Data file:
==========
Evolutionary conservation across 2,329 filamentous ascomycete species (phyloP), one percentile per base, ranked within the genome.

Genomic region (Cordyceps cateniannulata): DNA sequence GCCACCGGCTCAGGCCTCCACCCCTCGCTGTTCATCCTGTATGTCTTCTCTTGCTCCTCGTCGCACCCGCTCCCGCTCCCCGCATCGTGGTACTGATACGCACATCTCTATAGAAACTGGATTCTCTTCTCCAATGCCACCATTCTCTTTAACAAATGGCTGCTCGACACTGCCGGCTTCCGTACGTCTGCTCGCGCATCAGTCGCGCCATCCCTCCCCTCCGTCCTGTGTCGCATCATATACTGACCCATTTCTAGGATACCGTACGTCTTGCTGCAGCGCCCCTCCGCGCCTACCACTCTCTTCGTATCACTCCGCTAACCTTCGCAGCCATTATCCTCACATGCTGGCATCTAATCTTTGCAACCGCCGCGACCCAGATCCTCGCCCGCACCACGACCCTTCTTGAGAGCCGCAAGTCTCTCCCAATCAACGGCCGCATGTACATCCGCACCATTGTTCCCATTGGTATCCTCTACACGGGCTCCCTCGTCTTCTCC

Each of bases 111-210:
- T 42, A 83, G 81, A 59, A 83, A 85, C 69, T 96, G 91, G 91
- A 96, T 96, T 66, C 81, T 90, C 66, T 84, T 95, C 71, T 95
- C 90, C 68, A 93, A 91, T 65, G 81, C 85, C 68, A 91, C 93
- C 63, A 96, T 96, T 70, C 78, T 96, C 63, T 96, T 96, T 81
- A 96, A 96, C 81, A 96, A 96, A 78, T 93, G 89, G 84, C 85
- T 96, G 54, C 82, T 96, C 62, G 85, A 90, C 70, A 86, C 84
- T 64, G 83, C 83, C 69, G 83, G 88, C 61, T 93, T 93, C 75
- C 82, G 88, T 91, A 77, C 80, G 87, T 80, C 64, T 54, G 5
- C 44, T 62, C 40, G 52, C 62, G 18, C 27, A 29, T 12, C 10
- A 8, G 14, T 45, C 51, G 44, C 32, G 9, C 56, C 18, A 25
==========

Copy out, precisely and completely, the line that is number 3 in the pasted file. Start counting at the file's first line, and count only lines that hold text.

Each of bases 111-210: